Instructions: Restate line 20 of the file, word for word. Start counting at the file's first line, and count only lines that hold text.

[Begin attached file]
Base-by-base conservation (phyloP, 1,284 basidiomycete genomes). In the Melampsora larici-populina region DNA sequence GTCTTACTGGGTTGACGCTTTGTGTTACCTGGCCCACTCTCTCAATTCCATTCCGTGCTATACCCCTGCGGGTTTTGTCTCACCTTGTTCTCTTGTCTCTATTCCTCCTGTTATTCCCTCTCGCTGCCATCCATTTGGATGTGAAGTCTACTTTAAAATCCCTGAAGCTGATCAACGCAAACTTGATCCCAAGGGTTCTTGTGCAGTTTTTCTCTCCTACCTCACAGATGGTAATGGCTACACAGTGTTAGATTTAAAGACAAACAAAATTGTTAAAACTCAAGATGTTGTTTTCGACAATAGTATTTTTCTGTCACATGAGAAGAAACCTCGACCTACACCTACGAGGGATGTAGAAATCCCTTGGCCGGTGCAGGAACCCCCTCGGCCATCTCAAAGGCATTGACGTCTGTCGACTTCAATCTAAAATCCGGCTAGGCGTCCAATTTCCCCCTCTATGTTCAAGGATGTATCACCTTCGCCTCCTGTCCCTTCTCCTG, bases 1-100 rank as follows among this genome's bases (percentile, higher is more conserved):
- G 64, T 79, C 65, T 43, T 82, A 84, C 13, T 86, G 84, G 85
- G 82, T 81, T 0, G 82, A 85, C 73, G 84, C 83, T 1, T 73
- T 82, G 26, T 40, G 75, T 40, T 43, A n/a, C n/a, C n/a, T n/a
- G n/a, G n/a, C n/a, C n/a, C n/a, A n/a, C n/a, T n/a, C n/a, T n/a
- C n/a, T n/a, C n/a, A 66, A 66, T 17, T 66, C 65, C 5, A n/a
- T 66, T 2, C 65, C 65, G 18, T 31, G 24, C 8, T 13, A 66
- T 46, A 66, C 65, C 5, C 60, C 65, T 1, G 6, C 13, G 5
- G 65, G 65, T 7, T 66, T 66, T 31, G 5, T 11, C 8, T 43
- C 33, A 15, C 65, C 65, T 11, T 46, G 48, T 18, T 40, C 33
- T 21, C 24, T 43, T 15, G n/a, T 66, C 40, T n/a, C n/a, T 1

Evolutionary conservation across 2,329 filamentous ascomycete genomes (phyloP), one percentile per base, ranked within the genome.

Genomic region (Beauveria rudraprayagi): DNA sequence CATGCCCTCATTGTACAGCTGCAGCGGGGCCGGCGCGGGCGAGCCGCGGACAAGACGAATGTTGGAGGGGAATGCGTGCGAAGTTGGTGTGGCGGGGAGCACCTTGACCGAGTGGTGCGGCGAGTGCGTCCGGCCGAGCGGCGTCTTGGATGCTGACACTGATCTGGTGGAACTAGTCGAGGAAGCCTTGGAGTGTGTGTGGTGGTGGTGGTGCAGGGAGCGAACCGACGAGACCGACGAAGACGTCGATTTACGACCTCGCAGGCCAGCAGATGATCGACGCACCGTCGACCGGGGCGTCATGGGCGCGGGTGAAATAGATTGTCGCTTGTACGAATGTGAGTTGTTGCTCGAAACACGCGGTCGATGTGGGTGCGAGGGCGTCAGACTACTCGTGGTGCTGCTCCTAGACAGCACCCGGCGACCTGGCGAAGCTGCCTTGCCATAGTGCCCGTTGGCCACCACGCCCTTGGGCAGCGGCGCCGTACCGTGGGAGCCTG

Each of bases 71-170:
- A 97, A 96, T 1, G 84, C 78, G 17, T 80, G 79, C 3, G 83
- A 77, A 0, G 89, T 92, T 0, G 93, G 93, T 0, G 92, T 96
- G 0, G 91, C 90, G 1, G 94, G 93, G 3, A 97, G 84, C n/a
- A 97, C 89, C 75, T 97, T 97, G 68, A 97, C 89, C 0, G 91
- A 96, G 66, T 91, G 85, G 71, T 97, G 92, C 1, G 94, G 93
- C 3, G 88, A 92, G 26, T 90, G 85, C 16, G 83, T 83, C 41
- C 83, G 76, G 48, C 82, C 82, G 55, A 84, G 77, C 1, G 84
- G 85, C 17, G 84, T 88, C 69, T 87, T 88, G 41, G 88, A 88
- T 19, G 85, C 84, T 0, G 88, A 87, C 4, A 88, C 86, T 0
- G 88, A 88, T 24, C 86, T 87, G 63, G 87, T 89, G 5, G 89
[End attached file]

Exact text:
- C 3, G 88, A 92, G 26, T 90, G 85, C 16, G 83, T 83, C 41